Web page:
Thursday, March 09, 2006

NDM: Non-Lethal Weapon May Spark Controversy

[COMMENT: Marine Col. Dave Karcher complains below about FOIA requests with JNWLD, and how the public finding out about JNLWD weapons might "kill the program". Well, killing a lot of JNLWD's hobbies is squarely in the public interest.

Karcher apparently has something against people that want to know about government development of illegal weapons, like JNLWD's biochemicals. And Karcher apparently doesn't like people wanting to know if the ADS is going to fry their private parts if they have coin in their pocket. Or their eyes if they have myopia. Or if the pulsed energy projectile is going to give them a heart attack, or be a great tool for torture.

FOIA is a declawed and toothless housecat of a law already, and Karcher's FOIA office at Quantico, headed by Mr, James Bennett, is frequently hostile to requesters. If Karcher is afraid of FOIA, then that says a lot about the lack of quality and, probably in some cases, the legality of JNLWD science and technology. - EH]

No speakers elicited more questions from the audience at a recent directed energy conference than Stephanie Miller, a researcher at the Air Force Research Laboratory’s human effects directorate.

The attendees, composed of military and industry directed energy experts, peppered her with questions about the active denial system, a non-lethal weapon that employs microwave millimeter technology to make human targets recoil from attack by causing debilitating pain.

Can the weapon cause cancer or severe burns? What happens to intoxicated individuals who can’t step out of the way? Can it stop a suicide bomber? Does it cause heart attacks? Has it been tested on tortoises and other animals?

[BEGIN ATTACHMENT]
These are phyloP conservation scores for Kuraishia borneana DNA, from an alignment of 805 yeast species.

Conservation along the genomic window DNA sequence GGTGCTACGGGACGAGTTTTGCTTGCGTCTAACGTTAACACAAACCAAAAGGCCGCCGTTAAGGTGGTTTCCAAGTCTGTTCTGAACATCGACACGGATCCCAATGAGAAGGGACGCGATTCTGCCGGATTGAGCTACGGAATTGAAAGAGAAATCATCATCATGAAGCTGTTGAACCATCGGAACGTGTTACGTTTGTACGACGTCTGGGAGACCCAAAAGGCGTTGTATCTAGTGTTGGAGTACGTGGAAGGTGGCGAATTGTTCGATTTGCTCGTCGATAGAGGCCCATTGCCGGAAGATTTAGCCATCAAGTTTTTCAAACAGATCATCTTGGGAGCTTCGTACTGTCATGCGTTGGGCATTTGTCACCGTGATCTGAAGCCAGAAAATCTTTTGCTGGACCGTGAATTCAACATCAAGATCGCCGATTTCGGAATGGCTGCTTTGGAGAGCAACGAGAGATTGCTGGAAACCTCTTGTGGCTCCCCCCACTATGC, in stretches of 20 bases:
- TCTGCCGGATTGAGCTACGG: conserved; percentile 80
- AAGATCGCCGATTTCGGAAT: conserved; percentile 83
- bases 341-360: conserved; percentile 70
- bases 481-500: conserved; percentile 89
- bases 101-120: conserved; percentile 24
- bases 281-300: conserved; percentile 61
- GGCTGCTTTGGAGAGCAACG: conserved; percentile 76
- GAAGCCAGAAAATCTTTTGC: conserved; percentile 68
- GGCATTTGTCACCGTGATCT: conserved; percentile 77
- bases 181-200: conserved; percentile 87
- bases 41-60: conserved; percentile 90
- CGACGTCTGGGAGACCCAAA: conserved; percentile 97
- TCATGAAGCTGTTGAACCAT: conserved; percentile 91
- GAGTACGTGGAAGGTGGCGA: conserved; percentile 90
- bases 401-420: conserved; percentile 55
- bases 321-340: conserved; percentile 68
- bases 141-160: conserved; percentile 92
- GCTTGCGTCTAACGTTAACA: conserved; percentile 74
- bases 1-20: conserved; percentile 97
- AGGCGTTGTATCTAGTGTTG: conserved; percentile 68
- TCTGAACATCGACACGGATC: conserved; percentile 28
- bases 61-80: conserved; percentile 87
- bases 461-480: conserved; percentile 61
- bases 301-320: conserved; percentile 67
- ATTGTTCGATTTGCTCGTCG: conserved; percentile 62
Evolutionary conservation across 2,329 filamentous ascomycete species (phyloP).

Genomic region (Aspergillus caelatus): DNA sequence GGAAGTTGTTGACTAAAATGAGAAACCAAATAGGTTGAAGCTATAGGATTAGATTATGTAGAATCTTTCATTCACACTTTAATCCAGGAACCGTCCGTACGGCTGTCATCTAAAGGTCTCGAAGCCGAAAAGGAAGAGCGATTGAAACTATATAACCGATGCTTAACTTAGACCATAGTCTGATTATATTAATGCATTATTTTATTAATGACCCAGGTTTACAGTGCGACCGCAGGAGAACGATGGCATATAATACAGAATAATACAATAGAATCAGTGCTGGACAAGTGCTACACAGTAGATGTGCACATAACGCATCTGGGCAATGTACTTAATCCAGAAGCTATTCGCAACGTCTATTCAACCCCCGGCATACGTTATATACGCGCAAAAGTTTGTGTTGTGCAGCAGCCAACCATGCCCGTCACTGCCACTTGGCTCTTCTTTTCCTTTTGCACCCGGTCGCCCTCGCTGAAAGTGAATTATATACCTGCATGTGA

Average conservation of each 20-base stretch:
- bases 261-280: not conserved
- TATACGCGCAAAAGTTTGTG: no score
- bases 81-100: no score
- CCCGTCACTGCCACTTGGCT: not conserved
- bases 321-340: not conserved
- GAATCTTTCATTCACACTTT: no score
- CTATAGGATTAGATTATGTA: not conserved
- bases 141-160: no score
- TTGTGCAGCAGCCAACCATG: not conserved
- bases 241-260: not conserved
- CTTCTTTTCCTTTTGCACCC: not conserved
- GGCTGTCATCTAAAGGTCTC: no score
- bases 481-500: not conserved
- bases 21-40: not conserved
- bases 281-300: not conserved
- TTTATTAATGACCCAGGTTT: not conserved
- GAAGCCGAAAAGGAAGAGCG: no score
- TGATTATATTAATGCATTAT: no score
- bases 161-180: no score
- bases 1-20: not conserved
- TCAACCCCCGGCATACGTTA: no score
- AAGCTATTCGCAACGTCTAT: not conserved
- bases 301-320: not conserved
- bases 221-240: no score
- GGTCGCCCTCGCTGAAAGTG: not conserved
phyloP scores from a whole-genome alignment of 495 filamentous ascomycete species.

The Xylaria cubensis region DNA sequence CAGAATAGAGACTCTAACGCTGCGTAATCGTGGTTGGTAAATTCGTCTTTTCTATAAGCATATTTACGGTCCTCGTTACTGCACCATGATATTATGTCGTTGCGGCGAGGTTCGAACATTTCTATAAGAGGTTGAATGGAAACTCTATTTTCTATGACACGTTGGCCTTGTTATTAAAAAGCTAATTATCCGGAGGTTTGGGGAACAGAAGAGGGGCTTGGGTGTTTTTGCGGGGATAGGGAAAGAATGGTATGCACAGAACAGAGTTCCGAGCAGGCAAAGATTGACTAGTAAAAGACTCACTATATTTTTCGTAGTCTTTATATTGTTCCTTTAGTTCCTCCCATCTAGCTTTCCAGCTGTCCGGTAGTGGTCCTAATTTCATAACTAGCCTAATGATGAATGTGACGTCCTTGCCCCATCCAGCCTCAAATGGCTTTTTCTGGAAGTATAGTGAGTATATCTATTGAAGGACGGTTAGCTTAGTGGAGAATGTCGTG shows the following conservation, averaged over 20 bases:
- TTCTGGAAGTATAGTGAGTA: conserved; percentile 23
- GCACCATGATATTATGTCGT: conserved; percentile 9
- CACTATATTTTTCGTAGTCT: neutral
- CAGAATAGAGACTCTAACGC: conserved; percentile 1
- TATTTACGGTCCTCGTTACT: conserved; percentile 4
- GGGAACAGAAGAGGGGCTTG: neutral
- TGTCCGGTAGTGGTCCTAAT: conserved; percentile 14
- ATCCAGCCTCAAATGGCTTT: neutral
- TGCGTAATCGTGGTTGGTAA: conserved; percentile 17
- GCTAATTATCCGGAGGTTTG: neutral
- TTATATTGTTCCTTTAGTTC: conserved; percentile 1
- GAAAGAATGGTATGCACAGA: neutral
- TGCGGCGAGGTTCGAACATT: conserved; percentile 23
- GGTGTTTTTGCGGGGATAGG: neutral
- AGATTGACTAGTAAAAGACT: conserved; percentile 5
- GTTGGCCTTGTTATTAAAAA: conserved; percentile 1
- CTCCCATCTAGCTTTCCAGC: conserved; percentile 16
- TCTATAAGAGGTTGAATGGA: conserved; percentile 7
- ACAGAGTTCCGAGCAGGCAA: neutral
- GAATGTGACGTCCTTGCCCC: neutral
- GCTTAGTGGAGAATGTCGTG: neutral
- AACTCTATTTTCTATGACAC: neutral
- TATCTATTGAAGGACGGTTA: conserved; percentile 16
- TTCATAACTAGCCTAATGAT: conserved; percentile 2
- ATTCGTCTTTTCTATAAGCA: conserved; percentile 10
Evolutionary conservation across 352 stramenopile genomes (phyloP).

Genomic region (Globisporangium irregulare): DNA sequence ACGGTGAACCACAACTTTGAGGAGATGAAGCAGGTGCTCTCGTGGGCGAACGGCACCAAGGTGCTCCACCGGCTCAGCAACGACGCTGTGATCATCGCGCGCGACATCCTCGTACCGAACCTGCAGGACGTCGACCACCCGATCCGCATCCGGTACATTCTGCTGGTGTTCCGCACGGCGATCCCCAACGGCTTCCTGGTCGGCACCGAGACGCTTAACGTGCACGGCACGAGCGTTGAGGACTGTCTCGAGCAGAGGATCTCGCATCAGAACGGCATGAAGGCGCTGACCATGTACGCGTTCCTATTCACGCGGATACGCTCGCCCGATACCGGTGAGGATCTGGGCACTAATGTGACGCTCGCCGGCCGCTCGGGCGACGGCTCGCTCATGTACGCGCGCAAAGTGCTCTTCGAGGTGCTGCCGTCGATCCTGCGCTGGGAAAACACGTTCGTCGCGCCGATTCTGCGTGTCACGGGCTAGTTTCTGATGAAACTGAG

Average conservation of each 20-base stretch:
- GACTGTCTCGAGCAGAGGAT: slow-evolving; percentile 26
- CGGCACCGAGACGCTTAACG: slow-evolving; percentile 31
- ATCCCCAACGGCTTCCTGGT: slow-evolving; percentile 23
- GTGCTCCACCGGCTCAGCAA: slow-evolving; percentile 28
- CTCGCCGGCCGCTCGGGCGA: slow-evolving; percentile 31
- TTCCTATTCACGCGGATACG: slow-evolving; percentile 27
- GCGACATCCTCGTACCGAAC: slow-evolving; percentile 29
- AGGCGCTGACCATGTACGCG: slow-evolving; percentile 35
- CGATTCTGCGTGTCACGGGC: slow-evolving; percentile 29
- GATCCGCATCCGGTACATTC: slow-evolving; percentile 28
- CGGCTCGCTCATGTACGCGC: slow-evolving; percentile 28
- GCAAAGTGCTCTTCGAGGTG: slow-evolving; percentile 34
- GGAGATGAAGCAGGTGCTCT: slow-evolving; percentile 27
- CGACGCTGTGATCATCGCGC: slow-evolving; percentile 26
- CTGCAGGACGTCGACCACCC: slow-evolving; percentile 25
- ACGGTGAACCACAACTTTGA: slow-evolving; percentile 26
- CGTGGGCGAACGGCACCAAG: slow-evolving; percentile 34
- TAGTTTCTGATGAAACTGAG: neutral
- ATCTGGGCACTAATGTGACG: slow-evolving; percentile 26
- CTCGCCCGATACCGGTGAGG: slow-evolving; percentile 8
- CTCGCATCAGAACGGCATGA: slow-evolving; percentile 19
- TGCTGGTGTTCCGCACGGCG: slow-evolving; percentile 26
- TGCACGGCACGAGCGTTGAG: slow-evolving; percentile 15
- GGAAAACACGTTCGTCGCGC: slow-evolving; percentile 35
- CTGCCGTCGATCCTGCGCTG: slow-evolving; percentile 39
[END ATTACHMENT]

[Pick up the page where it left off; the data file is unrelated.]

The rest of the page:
The intense curiosity from experts in the field is perhaps a harbinger of things to come once the public learns of the weapon, which Pentagon officials have indicated may be deployed in Iraq within a year.

As for the animal question, Miller didn’t crack a smile or appear surprised. The effect of the weapon on tortoises is a serious consideration, she pointed out. Some may fall under the Endangered Species Act, and their well-being must be taken into account when tests in the New Mexico desert are conducted.

Concerning the weapon’s effects on humans, Miller said more than 500 military personnel have volunteered to stand in its path totaling more than 9,000 exposures.

The energy causes water molecules at one-third of a millimeter below the skin’s surface to vibrate, thus creating heat picked up by nerve endings. The sensation has been described as a bee sting all over the body. Miller said test subjects have a reflexive reaction to the pain, which causes them to immediately move out of its path. “Mind over matter doesn’t work particularly well in this case,” she said of potential suicide bombers.

For those who are incapacitated and can’t move away, the weapons will be set at a timed exposure, Miller said. No test subjects have ever been burned, and limits for eye safety have been tested.

"We know the safety margins for skin and eye injuries," she said.

The directorate has not tested for heart attacks, she said. The weapon does not react to the body that way, she insisted. Since the waves only penetrate one-third below the surface of the skin, they do not interact with internal organs. While victims of the Taser, another non-lethal tool used widely by law enforcement, have suffered heart failure, there is no evidence directly linking the intense pain to the weapon. Taser victims may have had drugs in their systems or other mitigating factors, she said.

As for cancer, the weapon uses non-ionizing radiation that does not have the ability to initiate the disease, Miller said.

Marine Corps Col. David Karcher, commander of the joint non-lethal weapons directorate, said Defense Department public affairs personnel have been ordered to take a “passive stance” on the active denial system, meaning they will answer questions on the weapon when asked, but are not actively touting its abilities.

The directorate nevertheless must brace itself for such questions from the public, and have clear answers on what the weapon can and can’t do, Karcher added. Opponents of non-lethal weapons may submit Freedom of Information Act requests seeking the results of bio-effects testing, and could start a campaign to shut programs down before they reach the battlefield.

"And that may kill the program," he warned.